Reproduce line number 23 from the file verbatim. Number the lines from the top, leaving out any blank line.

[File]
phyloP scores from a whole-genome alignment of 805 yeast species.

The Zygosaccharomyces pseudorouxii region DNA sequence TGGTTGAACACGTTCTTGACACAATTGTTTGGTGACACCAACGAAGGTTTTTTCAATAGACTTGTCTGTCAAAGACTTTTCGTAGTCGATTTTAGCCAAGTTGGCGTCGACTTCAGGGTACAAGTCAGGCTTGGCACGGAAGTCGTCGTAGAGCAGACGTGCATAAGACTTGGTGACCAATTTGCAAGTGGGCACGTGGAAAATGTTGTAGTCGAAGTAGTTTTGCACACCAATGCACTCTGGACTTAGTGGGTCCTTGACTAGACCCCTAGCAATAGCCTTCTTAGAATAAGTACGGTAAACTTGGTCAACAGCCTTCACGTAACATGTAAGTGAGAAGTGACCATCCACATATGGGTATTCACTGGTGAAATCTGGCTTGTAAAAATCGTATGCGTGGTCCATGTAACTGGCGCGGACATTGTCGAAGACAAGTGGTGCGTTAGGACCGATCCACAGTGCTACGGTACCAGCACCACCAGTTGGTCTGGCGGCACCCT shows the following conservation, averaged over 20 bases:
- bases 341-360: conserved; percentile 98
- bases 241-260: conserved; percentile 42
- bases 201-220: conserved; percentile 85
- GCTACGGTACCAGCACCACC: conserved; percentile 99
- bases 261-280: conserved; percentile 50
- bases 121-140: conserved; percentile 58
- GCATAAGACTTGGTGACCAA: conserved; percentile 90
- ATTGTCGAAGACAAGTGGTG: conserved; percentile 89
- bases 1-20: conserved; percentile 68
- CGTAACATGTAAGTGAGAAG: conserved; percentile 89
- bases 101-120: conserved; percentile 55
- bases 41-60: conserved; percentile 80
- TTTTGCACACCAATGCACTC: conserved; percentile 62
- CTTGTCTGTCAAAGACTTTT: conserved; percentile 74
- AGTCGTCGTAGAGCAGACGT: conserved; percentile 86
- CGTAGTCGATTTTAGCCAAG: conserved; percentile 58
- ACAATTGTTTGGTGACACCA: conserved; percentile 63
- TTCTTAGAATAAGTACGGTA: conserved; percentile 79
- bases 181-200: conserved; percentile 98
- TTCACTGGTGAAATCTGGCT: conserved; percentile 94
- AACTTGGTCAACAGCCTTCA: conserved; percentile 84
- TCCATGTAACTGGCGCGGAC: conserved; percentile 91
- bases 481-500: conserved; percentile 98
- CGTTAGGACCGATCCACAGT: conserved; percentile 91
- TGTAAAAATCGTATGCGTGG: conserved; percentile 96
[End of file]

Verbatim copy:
- AACTTGGTCAACAGCCTTCA: conserved; percentile 84